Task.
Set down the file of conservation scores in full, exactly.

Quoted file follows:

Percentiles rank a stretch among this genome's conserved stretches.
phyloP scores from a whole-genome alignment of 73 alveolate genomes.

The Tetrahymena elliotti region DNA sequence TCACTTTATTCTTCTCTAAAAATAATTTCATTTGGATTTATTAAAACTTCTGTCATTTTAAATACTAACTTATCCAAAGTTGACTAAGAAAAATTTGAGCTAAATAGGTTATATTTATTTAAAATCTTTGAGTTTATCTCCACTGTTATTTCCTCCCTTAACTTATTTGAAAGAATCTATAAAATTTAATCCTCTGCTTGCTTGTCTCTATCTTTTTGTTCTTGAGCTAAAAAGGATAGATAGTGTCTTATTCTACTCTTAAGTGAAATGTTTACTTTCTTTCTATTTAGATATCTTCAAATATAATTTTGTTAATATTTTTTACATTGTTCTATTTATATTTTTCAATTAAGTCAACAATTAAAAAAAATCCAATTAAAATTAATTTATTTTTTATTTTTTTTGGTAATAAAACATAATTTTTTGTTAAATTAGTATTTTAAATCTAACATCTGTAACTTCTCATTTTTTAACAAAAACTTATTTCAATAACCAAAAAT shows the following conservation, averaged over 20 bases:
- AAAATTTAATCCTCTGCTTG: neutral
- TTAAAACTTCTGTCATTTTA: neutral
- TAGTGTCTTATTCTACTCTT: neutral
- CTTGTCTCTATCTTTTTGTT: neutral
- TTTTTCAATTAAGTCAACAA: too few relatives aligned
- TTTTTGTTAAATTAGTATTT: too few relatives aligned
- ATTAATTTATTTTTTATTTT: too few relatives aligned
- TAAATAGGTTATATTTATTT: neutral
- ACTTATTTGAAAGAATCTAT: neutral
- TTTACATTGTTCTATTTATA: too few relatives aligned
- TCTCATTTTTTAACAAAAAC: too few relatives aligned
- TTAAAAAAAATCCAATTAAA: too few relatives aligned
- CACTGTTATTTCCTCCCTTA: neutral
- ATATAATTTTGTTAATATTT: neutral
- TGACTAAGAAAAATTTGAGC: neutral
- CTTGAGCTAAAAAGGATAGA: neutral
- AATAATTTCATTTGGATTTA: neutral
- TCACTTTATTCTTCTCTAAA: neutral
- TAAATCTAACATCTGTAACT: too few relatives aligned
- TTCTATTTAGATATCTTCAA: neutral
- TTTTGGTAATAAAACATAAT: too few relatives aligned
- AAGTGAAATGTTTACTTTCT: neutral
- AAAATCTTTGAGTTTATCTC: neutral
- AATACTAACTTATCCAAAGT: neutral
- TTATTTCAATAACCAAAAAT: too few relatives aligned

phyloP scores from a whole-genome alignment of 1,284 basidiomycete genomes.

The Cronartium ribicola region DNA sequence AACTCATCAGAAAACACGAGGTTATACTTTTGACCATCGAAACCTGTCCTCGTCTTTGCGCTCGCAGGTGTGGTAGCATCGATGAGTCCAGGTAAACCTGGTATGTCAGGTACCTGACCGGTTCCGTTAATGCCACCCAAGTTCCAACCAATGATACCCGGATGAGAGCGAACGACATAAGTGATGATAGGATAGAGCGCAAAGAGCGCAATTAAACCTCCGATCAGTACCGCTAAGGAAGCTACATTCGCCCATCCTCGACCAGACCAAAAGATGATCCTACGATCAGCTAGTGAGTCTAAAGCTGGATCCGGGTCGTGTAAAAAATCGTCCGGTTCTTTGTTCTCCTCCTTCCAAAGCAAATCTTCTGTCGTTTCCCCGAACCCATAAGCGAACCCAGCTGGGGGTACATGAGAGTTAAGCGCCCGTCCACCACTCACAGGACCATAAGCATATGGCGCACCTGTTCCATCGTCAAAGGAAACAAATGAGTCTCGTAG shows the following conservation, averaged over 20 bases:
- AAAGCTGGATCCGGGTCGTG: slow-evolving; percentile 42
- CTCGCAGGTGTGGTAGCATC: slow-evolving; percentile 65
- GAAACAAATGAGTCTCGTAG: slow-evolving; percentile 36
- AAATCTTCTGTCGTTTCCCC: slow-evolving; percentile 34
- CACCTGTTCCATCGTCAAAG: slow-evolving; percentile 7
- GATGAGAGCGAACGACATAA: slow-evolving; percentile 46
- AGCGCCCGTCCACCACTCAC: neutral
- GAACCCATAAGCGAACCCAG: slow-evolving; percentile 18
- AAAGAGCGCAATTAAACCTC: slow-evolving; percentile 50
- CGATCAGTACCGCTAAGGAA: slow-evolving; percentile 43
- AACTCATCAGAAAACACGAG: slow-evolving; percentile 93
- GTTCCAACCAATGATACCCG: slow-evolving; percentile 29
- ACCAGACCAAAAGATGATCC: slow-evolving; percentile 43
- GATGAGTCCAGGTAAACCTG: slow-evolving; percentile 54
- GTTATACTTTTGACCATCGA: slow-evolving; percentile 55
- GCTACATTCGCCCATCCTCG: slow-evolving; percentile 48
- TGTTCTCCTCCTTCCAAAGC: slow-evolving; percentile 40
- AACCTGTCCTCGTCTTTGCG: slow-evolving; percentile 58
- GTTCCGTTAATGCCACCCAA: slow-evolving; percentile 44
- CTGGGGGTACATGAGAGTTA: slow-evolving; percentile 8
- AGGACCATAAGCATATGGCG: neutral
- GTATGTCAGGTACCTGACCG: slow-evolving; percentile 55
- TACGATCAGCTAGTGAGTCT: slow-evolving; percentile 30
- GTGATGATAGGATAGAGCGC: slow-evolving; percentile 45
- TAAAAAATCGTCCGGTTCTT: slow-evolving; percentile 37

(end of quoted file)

Percentiles rank a stretch among this genome's conserved stretches.
phyloP scores from a whole-genome alignment of 73 alveolate genomes.

The Tetrahymena elliotti region DNA sequence TCACTTTATTCTTCTCTAAAAATAATTTCATTTGGATTTATTAAAACTTCTGTCATTTTAAATACTAACTTATCCAAAGTTGACTAAGAAAAATTTGAGCTAAATAGGTTATATTTATTTAAAATCTTTGAGTTTATCTCCACTGTTATTTCCTCCCTTAACTTATTTGAAAGAATCTATAAAATTTAATCCTCTGCTTGCTTGTCTCTATCTTTTTGTTCTTGAGCTAAAAAGGATAGATAGTGTCTTATTCTACTCTTAAGTGAAATGTTTACTTTCTTTCTATTTAGATATCTTCAAATATAATTTTGTTAATATTTTTTACATTGTTCTATTTATATTTTTCAATTAAGTCAACAATTAAAAAAAATCCAATTAAAATTAATTTATTTTTTATTTTTTTTGGTAATAAAACATAATTTTTTGTTAAATTAGTATTTTAAATCTAACATCTGTAACTTCTCATTTTTTAACAAAAACTTATTTCAATAACCAAAAAT shows the following conservation, averaged over 20 bases:
- AAAATTTAATCCTCTGCTTG: neutral
- TTAAAACTTCTGTCATTTTA: neutral
- TAGTGTCTTATTCTACTCTT: neutral
- CTTGTCTCTATCTTTTTGTT: neutral
- TTTTTCAATTAAGTCAACAA: too few relatives aligned
- TTTTTGTTAAATTAGTATTT: too few relatives aligned
- ATTAATTTATTTTTTATTTT: too few relatives aligned
- TAAATAGGTTATATTTATTT: neutral
- ACTTATTTGAAAGAATCTAT: neutral
- TTTACATTGTTCTATTTATA: too few relatives aligned
- TCTCATTTTTTAACAAAAAC: too few relatives aligned
- TTAAAAAAAATCCAATTAAA: too few relatives aligned
- CACTGTTATTTCCTCCCTTA: neutral
- ATATAATTTTGTTAATATTT: neutral
- TGACTAAGAAAAATTTGAGC: neutral
- CTTGAGCTAAAAAGGATAGA: neutral
- AATAATTTCATTTGGATTTA: neutral
- TCACTTTATTCTTCTCTAAA: neutral
- TAAATCTAACATCTGTAACT: too few relatives aligned
- TTCTATTTAGATATCTTCAA: neutral
- TTTTGGTAATAAAACATAAT: too few relatives aligned
- AAGTGAAATGTTTACTTTCT: neutral
- AAAATCTTTGAGTTTATCTC: neutral
- AATACTAACTTATCCAAAGT: neutral
- TTATTTCAATAACCAAAAAT: too few relatives aligned

phyloP scores from a whole-genome alignment of 1,284 basidiomycete genomes.

The Cronartium ribicola region DNA sequence AACTCATCAGAAAACACGAGGTTATACTTTTGACCATCGAAACCTGTCCTCGTCTTTGCGCTCGCAGGTGTGGTAGCATCGATGAGTCCAGGTAAACCTGGTATGTCAGGTACCTGACCGGTTCCGTTAATGCCACCCAAGTTCCAACCAATGATACCCGGATGAGAGCGAACGACATAAGTGATGATAGGATAGAGCGCAAAGAGCGCAATTAAACCTCCGATCAGTACCGCTAAGGAAGCTACATTCGCCCATCCTCGACCAGACCAAAAGATGATCCTACGATCAGCTAGTGAGTCTAAAGCTGGATCCGGGTCGTGTAAAAAATCGTCCGGTTCTTTGTTCTCCTCCTTCCAAAGCAAATCTTCTGTCGTTTCCCCGAACCCATAAGCGAACCCAGCTGGGGGTACATGAGAGTTAAGCGCCCGTCCACCACTCACAGGACCATAAGCATATGGCGCACCTGTTCCATCGTCAAAGGAAACAAATGAGTCTCGTAG shows the following conservation, averaged over 20 bases:
- AAAGCTGGATCCGGGTCGTG: slow-evolving; percentile 42
- CTCGCAGGTGTGGTAGCATC: slow-evolving; percentile 65
- GAAACAAATGAGTCTCGTAG: slow-evolving; percentile 36
- AAATCTTCTGTCGTTTCCCC: slow-evolving; percentile 34
- CACCTGTTCCATCGTCAAAG: slow-evolving; percentile 7
- GATGAGAGCGAACGACATAA: slow-evolving; percentile 46
- AGCGCCCGTCCACCACTCAC: neutral
- GAACCCATAAGCGAACCCAG: slow-evolving; percentile 18
- AAAGAGCGCAATTAAACCTC: slow-evolving; percentile 50
- CGATCAGTACCGCTAAGGAA: slow-evolving; percentile 43
- AACTCATCAGAAAACACGAG: slow-evolving; percentile 93
- GTTCCAACCAATGATACCCG: slow-evolving; percentile 29
- ACCAGACCAAAAGATGATCC: slow-evolving; percentile 43
- GATGAGTCCAGGTAAACCTG: slow-evolving; percentile 54
- GTTATACTTTTGACCATCGA: slow-evolving; percentile 55
- GCTACATTCGCCCATCCTCG: slow-evolving; percentile 48
- TGTTCTCCTCCTTCCAAAGC: slow-evolving; percentile 40
- AACCTGTCCTCGTCTTTGCG: slow-evolving; percentile 58
- GTTCCGTTAATGCCACCCAA: slow-evolving; percentile 44
- CTGGGGGTACATGAGAGTTA: slow-evolving; percentile 8
- AGGACCATAAGCATATGGCG: neutral
- GTATGTCAGGTACCTGACCG: slow-evolving; percentile 55
- TACGATCAGCTAGTGAGTCT: slow-evolving; percentile 30
- GTGATGATAGGATAGAGCGC: slow-evolving; percentile 45
- TAAAAAATCGTCCGGTTCTT: slow-evolving; percentile 37